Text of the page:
jobs. do you feel like you were taken advantage of? >>guest: what the president needed to do to stimulate construction, take care of small businesses. they are the backbone of abc and a lot of other business groups. what he needs to do is get the job going by stimulating small business. and this notion that the stimulus and more government spending and giving kickbacks to labor unions is not the way to go and not helping anyone. >>neil: this is fascinating. the whole nation is watching. thank you. and now, pushing for a big pay out for seniors and president obama is calling for $13 billion package for the social security agency announcing they are freezing payments for the second straightçó year. nancy pelosi says the house will vote but probably in the lame duck session and the democrat
governor is very happy. governor, how are we going to pay for it? >>guest: iñi don't have a position on it. i am focused on what we can deal with here in delaware and in the states and i very much hope that chris coons our fix u.s. senator will be in place to deal with that. >>neil: how do you feel about it. i understand, governor, but you support what the president wants to do, right? >>guest: honestly on that issue i don't have a position. we have to keep putting people back to work. that is what we are doing in delaware, with we have reopened shuttered manufactured facilities, a refinery, a car plant, i was at the white house early there week to focus on infrastructure, and, in fact, here in delaware we have had lots of people put back to work on road projects, water projects. >>neil: i understand. >>guest:çóñiçó weç($aá- to cone putting people back to work.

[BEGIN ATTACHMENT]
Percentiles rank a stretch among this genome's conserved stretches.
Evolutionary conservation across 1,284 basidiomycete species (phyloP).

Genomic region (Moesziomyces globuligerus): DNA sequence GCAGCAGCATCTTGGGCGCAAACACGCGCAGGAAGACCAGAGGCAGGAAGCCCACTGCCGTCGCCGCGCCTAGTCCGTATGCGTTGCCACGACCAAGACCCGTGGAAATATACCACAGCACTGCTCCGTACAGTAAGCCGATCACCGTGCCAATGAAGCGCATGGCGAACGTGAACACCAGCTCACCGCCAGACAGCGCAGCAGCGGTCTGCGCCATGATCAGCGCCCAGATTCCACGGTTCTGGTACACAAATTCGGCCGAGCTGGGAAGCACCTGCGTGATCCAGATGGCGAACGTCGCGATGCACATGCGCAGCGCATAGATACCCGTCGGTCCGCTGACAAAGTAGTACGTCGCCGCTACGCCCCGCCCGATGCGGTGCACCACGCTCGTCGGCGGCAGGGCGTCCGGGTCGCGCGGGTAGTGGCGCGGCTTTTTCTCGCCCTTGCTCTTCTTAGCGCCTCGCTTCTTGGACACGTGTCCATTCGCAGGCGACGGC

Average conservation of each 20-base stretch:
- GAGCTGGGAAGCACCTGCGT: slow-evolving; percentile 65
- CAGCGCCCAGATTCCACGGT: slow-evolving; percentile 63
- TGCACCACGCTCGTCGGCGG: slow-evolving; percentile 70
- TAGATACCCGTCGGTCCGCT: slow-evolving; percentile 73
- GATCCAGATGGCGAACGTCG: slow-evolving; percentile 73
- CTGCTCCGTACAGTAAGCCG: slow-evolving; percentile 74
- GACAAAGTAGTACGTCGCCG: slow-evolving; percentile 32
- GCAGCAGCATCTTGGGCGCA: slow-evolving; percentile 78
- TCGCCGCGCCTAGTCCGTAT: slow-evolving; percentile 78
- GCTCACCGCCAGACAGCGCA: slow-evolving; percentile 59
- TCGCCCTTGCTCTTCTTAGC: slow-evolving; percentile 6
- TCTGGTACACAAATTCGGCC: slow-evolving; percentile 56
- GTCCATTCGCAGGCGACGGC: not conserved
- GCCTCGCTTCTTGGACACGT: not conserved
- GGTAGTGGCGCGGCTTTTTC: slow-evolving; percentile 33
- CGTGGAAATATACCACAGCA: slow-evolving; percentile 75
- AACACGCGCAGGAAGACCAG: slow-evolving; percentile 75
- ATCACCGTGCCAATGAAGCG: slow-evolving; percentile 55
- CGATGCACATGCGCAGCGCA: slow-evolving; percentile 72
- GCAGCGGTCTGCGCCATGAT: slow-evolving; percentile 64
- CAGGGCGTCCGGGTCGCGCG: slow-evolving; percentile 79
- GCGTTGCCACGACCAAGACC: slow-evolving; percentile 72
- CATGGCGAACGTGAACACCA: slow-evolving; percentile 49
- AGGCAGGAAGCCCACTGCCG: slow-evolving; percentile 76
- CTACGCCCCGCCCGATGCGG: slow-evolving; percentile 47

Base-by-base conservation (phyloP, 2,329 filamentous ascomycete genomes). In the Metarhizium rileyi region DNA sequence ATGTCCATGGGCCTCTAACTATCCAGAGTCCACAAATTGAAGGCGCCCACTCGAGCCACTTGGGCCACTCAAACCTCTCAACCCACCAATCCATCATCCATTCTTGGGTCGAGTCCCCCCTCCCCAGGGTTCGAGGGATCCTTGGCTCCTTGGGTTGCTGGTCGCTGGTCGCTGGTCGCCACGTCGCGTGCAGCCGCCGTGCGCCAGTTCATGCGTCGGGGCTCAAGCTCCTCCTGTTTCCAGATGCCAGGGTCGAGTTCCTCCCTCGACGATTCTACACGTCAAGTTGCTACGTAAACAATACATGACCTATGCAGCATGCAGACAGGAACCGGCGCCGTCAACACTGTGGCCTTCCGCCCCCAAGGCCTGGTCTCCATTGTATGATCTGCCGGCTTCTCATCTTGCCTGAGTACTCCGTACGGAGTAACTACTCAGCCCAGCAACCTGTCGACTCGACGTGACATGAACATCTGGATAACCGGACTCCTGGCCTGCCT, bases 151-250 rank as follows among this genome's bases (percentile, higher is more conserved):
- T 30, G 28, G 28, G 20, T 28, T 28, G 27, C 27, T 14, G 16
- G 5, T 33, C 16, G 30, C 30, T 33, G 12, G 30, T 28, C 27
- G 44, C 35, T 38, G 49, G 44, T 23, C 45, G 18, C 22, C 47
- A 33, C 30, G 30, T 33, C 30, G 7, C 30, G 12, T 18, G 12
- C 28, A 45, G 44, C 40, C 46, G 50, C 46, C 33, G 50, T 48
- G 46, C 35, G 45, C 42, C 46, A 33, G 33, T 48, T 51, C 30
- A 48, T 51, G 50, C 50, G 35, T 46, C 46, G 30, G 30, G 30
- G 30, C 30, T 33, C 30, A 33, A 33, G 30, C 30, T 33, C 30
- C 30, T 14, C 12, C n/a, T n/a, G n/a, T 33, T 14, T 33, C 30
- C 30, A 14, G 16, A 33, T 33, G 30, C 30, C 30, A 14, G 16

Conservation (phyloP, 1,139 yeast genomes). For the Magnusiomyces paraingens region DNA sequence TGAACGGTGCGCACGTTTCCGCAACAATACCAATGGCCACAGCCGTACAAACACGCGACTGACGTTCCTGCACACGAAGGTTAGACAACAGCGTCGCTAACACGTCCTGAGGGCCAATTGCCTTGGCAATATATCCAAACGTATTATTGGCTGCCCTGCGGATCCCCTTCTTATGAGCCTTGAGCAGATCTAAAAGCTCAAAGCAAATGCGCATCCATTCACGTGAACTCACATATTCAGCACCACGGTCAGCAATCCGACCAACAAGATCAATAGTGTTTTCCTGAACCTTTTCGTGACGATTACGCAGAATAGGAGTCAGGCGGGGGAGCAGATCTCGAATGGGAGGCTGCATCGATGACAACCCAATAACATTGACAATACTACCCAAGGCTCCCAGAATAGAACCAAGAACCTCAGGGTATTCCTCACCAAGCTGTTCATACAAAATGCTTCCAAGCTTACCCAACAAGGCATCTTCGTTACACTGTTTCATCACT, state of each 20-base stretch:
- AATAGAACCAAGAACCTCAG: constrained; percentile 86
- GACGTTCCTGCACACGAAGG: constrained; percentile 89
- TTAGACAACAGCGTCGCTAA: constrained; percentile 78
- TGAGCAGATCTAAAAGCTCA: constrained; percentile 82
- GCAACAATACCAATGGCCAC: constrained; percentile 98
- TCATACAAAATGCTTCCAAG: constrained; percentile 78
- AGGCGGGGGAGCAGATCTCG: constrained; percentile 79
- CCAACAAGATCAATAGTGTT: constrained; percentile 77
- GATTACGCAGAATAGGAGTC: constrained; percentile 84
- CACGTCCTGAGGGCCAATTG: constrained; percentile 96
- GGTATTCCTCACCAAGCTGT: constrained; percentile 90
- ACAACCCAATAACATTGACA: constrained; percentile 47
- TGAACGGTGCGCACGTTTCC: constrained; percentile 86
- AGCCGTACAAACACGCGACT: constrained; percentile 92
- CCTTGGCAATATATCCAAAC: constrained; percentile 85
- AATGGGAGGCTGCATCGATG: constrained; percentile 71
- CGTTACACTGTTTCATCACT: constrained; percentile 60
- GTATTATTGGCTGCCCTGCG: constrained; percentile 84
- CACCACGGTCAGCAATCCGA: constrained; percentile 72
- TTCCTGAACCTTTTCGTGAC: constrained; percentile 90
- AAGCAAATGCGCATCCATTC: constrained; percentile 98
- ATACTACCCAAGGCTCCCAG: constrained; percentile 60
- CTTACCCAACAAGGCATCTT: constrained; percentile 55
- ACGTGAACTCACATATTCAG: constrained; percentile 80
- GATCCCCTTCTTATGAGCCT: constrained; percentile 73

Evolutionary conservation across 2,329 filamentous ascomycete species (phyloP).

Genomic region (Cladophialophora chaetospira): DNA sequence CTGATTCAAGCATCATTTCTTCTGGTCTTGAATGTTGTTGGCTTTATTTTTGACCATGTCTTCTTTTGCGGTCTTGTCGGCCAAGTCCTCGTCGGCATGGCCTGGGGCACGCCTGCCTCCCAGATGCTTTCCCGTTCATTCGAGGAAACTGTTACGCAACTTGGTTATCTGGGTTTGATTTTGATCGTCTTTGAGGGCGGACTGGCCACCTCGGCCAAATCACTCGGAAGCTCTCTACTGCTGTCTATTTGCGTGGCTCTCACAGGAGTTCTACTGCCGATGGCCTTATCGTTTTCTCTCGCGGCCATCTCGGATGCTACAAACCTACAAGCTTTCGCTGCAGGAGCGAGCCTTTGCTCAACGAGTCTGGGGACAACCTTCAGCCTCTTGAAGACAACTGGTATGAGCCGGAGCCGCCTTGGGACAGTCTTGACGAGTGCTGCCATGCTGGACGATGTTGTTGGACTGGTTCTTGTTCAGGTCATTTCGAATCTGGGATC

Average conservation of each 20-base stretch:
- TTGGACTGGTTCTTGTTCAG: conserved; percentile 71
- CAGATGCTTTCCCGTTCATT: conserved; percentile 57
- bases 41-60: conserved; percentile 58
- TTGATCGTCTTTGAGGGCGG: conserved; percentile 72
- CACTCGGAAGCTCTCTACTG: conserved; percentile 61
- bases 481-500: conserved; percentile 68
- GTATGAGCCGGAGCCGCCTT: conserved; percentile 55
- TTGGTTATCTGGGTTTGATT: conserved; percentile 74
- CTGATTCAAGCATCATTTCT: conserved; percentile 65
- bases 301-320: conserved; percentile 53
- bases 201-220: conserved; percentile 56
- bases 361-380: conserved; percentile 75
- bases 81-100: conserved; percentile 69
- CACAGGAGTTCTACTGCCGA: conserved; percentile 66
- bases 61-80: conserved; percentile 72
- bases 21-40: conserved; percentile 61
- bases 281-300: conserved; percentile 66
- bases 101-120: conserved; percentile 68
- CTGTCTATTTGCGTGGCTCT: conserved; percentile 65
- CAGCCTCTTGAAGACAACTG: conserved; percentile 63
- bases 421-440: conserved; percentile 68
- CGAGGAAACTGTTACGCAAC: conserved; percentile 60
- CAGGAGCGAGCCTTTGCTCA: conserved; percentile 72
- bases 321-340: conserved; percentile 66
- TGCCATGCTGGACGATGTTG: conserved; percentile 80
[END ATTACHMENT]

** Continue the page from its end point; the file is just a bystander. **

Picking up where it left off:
>>neil: the talk was fully behind the $250 checks and you are sayinobç that is not the cai and never wasçó the case, is tht right? >>guest: i have taken no position on that. what we focus on --. >>neil: i understand, governor. what do you thing of your colleagues who are, and nancy least, who is? many yourñr residents need socil security, what do you think? >>guest: obviously, seniors are struggling and the most important thing we can do across the country is focused on putting people back to work whether small business lending, whether as we have done in delaware focused on imroorching schools, focus on thinking the way that people who create jobs in the first place do. good schools, reasonable taxes, gre(5u of government. >>neil: but that is not happening, right? >>guest: it is happening right
here in delaware. you ask c.e.o.'s including a refinery that closed down, hundreds went to work to prepare for re-opening in the spring. and the general motors facilities shutçó down and it wl re-open with a new plug in hybrid operator. and sale many -- and sallie mae moving their headquarters. and another company is hiring 150 people because of the government's leadership on green energy. >>neil: you head the government's governor's association and areçó you concerned after the election you guys would be gathering in a phone booth? >>guest: it is a challenging cycle but we believe we can end up with more americans having democratic governors than before. we have a great pickup opportunity. >>neil: what map are you looking at? >>guest: in california.